In 2010, Fletcher sued the owners of Manhattan’s Dakota building, claiming their refusal to sell him another apartment (he already owned four) was due to discrimination. The Dakota countered that Fletcher’s finances were sketchy and that it didn’t believe he could afford another apartment. By 2012, a judge had ordered Fletcher to liquidate one of his funds, and soon he was declaring bankruptcy—followed shortly by Pao’s suit against Kleiner Perkins. While the VC firm’s lawyers tried to get the judge in the Pao case, Harold Kahn, to allow them to consider her husband’s financial situation, Kahn ruled it wasn’t relevant to the case and would “create an unseemly sideshow.”
One part of that show might have been Fletcher’s litigious career. He sued the financial firm Kidder Peabody after saying they stiffed him on a bonus in 1991, claiming racial discrimination. (An arbitration panel disagreed but ordered Kidder to pay Fletcher an additional $1.3 million anyway.) And he has been accused of sexual harassment at his company, which he established after leaving Kidder.
“Even those who were once close to Fletcher say they were pressured [by his abusive behavior toward employees],” according to Fortune. “Michael Meade, a college friend and Fletcher Asset Management cofounder, and [Stephen] Cass, his [Phoenix] SK club friend [from Harvard] and later an employee, both alleged sexual harassment in the mid-1990s after being fired. They claimed Fletcher had retaliated when they rejected his advances.”
Which was something Pao claimed was done to her at Kleiner Perkins—thwarted suitors punished her for a different kind of nonperformance, though many of her complaints are hard to prove, slights and feints of the dog-whistle sort. As Deborah Rhode, a law professor at Stanford, told The New Yorker, “The sort of evidence you’re seeing in the Ellen Pao case is very typical of what’s out there in Silicon Valley. There are no smoking guns; much of it is what social scientists call micro-indignities—small incidents that viewed individually may seem trivial, but when viewed cumulatively point to a practice of insensitivity and devaluation that can get in the way of work performance.”
Robin Wolaner, founder of Parenting magazine and COO of We Care Solar, says she first became aware of Pao when she read about Fletcher’s suit against the Dakota. A story in The New York Times said his wife was a partner at Kleiner Perkins, a firm she knew well. “How can there be a partner I’ve never heard of?” she wondered and called someone she knew at the VC firm.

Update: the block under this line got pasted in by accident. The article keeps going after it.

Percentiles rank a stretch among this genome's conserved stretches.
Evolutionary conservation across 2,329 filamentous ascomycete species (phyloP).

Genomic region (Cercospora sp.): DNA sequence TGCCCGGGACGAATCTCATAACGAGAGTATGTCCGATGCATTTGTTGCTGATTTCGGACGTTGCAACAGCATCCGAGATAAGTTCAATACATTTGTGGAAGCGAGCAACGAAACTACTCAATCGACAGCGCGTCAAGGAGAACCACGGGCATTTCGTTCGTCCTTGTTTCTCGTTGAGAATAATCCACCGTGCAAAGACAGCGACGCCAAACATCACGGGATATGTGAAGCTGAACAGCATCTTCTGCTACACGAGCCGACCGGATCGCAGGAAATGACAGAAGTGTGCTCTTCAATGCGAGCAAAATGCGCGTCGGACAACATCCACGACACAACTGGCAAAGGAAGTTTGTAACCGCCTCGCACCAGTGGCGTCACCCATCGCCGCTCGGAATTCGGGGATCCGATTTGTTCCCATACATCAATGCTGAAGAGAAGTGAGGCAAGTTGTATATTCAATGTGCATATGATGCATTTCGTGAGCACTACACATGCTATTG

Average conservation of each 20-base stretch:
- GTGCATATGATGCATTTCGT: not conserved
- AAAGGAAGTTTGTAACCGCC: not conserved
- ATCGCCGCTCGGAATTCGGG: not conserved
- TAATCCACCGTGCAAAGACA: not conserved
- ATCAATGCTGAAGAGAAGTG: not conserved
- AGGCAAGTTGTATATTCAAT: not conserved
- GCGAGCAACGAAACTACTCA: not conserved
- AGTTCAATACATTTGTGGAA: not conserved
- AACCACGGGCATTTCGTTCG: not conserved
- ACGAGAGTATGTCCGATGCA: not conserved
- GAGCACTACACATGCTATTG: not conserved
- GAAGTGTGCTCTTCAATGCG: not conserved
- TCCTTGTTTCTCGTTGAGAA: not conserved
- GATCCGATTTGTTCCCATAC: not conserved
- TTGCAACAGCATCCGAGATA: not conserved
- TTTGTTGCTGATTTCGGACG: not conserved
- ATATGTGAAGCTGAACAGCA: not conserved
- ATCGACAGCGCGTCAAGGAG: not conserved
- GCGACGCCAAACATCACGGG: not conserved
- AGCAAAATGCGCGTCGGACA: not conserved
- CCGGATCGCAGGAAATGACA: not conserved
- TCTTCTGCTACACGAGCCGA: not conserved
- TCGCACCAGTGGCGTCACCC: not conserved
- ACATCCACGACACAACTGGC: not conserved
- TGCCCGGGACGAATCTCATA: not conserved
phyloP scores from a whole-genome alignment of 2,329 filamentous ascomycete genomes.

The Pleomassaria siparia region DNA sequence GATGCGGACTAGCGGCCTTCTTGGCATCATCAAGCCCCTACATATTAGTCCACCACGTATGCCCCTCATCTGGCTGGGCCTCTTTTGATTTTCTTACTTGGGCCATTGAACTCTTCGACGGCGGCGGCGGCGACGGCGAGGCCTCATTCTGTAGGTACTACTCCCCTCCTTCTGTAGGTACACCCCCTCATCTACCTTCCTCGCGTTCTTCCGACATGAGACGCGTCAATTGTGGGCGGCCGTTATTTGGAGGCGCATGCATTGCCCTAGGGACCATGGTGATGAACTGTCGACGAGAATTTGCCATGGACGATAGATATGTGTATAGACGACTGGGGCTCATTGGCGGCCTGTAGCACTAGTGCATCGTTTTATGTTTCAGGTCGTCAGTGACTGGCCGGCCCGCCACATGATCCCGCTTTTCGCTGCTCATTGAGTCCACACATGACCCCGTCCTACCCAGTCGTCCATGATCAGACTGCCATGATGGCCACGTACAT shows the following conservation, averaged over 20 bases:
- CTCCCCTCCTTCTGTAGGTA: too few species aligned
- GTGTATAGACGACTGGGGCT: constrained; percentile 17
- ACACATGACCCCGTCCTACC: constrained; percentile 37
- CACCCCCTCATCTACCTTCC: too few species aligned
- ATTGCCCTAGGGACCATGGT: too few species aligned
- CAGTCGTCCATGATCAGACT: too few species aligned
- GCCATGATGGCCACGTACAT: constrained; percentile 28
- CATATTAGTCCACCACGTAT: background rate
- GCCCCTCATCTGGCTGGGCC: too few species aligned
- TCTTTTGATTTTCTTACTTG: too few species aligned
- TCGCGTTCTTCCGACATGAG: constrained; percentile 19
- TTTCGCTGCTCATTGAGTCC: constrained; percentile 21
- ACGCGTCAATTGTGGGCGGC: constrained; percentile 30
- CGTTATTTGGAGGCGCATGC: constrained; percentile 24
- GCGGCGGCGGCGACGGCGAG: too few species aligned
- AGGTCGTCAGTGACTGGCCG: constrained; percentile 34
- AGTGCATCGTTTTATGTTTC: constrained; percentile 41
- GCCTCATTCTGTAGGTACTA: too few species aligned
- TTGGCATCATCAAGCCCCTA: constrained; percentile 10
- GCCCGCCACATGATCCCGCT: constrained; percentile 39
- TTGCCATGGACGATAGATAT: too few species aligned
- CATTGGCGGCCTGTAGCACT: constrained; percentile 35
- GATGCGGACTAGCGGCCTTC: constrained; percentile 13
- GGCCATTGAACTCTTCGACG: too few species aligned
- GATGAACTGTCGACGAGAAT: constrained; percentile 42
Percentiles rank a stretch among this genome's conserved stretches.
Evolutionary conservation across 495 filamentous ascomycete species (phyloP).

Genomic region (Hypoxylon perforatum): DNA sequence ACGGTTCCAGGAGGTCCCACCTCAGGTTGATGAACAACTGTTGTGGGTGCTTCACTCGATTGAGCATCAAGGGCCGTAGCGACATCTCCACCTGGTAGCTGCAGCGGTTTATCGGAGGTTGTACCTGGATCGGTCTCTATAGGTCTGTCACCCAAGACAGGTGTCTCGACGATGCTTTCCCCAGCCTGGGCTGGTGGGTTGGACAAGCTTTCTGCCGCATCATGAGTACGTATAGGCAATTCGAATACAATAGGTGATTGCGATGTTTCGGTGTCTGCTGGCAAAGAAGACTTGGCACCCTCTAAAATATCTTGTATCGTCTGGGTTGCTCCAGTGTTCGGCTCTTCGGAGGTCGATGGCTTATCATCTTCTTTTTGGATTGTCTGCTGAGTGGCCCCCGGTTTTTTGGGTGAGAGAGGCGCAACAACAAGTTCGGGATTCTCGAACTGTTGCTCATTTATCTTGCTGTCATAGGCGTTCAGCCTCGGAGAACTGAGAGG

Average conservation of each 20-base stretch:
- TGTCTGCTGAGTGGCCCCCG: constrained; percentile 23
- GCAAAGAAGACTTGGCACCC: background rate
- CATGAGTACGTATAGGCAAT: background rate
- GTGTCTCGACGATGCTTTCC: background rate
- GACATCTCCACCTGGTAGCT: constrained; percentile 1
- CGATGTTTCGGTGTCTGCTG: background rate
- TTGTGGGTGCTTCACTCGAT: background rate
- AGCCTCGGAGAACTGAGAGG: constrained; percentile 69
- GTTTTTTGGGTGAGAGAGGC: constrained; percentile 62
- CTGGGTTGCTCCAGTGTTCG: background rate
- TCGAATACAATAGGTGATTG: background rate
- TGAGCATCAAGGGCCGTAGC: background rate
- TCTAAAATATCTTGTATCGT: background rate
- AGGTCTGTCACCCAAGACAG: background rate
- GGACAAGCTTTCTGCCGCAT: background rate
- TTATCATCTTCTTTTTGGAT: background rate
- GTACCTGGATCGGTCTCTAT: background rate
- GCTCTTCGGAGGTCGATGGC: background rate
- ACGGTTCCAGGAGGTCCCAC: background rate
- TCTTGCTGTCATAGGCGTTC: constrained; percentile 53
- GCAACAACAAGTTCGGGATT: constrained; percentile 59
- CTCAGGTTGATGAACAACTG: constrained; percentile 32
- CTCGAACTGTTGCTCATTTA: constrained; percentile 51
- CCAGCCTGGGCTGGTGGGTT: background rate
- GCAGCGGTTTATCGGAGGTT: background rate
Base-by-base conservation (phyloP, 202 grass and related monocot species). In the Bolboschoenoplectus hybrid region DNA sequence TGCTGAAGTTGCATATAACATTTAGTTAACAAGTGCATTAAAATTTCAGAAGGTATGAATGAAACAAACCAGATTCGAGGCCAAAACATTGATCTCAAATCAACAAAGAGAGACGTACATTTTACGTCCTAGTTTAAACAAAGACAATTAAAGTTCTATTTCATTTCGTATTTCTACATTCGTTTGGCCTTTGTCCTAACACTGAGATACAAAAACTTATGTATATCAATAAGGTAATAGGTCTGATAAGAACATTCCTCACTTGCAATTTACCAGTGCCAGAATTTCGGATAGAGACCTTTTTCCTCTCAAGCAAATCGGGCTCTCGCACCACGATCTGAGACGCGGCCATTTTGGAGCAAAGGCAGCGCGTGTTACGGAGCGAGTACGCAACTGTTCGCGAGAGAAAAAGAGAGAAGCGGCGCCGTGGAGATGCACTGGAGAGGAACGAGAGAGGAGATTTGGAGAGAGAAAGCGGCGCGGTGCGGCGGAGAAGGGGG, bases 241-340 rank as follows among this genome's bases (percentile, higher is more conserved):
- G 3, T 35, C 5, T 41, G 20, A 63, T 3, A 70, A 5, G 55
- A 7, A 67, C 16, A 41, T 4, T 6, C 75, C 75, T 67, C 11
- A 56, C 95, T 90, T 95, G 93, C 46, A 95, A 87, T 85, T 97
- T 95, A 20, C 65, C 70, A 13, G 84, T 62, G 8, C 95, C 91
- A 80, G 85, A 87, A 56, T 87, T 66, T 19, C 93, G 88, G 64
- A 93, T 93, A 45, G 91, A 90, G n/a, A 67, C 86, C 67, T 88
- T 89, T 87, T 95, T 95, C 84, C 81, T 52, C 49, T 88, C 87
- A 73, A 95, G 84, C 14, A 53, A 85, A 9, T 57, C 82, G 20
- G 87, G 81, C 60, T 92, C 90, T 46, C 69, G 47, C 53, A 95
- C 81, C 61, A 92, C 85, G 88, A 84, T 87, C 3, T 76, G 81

Pao was a junior partner, she was told, but “John Doerr called everyone ‘partner.’”
Wolaner, who owned Parenting when I worked there in the late ’80s), vehemently feels women are discriminated against at VC firms—and vehemently feels Pao was not. “Her case is ridiculous,” she says flatly. “I hope she doesn’t get a dime.”
While some of the women I spoke with felt Pao’s suit would help the larger narrative—that Silicon Valley has a female problem—Wolaner sees her as a problem employee whose case hurts the cause. Her experience is different in that she came to Silicon Valley (where she worked with numerous start-ups and venture capital firms) in the mid-’90s after selling Parenting to Time Inc. and found the tech side far less biased than the world she had come from. “It was more of a meritocracy than publishing was,” she says.
And she says Doerr is the wrong man to be fitted for the black hat, a relative gentleman in the bromance, Titstare world of small VC firms and the mostly male startups they help finance. “I don’t think he notices if you are male or female,” says Wolaner. “It’s all about ideas.” One of the reasons his company hasn’t settled, she thinks, is the principle: They did not discriminate against her—in fact, they went out of their way to help her—and gender had nothing to do with it.
“I’m not sure people are riveted,” says Fran Maier, founder of Match.com and a supporter of female startups. “The media makes it sound like it’s the O.J. trial. But outside of startups, who cares?”
“If she wins, it could mean sensitivity training” for companies like Kleiner, says Maier. “If she loses, is this our Stonewall? I don’t think so.”
In a perfect world, most women agree, there would be a sort of class-action suit in Silicon Valley—women who have been discriminated against joining forces against a common enemy. Much as the women of Newsweek did 45 years ago when they sued the magazine and demanded a seat at the table (and a higher spot on the masthead). “A lot of change comes through lawsuits,” says Maier, who went on to lead TRUSTe, the Internet privacy company. And she doesn’t mean cash.